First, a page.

"Military Personnel Costs
            Overall, the cost of military personnel pays and benefits (MILPERS), at $146 billion, accounts for 23 percent of DoD’s discretionary budget request for FY 2018. However, military personnel costs are not evenly distributed across the Services. MILPERS costs account for 20 percent of the Air Force’s budget and 27 percent of the Navy’s. However, as the largest Service with the least procurement funding, MILPERS accounts for 37 percent of the Army’s overall budget (see Figure 4-6). Because the Army is the Service with the largest fraction of its budget devoted to military personnel costs, the Army is most sensitive to changes in the costs of military personnel, such as increases to the amount of basic pay or retention bonuses. Conversely, the Army is less able to fund manpower costs with savings in other appropriations titles, leaving adjustments to end-strength levels as the major lever the Army has to meet topline budget restrictions. Overall, the Army accounts for 42 percent of all of DoD’s MILPERS spending. At $60.9 billion in the FY 2018 budget request, the Army’s MILPERS request is 25 percent greater than the Navy and Marine Corps request for $48 billion (33 percent of total MILPERS spending) and 65 percent greater than the Air Force’s request for $37 billion (25 percent of total MILPERS spending)."


            While it could be argued that the US has world wide commitments in terms of % deployed personnel we are not that far off. But when we look at other forces we see a similar pattern which would mean that if we were paying and equipping our forces properly then the figure should look more 30/70.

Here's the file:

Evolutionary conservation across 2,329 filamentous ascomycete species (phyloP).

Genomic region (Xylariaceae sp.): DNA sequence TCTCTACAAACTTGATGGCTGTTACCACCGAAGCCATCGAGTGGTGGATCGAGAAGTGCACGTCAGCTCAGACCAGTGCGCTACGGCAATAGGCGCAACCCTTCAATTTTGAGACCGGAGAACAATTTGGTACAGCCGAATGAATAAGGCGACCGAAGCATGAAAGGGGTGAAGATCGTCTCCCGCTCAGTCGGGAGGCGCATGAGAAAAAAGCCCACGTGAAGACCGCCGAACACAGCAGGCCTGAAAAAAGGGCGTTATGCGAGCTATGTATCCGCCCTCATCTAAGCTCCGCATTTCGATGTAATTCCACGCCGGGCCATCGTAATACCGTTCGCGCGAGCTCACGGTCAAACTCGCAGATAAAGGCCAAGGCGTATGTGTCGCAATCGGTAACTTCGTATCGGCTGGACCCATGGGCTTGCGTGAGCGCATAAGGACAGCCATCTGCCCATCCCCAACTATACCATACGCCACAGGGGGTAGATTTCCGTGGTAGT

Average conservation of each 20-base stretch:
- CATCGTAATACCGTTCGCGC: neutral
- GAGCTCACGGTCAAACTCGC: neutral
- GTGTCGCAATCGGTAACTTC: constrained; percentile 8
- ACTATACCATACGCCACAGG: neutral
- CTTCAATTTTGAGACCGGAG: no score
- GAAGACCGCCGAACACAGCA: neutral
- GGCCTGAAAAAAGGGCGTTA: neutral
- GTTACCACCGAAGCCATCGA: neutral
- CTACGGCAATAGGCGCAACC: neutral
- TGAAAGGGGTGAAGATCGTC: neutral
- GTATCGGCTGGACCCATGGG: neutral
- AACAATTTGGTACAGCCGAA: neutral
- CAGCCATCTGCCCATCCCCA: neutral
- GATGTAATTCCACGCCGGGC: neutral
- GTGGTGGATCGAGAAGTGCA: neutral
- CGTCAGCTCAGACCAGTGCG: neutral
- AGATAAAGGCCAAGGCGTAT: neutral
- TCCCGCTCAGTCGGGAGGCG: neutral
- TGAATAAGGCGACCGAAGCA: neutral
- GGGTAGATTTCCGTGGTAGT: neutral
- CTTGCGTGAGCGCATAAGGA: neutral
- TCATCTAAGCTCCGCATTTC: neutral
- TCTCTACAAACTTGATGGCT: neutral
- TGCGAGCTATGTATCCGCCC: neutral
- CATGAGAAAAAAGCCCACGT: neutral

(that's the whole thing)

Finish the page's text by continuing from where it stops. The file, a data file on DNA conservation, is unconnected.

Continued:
Comment


            • #7
              The DF Review Implementation Plan 1996 was based on the PwC report

              it brought an old (<10% of Ptes were under 25), poorly equipped (Panhard APCs, 90mm RCL), garrison based force of 12,750 down to a younger, fitter, better equipped more deployable force of 11,500.

              The problem was over time that’s not what was implemented

              Comment


              • #8
                Originally posted by DeV View Post
                Equally how did CoDF end up with its figures as they don’t seem to be detailed?

                PwC talked about 70:30 pay versus non-pay, is that still valid


                PS Perun has some excellent analysis
                Here is the breakdown of the UK defence spending, in 2017/18 they spent 26.5% on military personnel, not too far from what the US spent in percentage terms. Another 4.7% was spent on civilian personnel, the UK does have a lot of "defence agencies" , plus the RFA are classed as merchant marine. So the 70/30 split of PwC does not fit if you have a military not focus almost solely on infantry.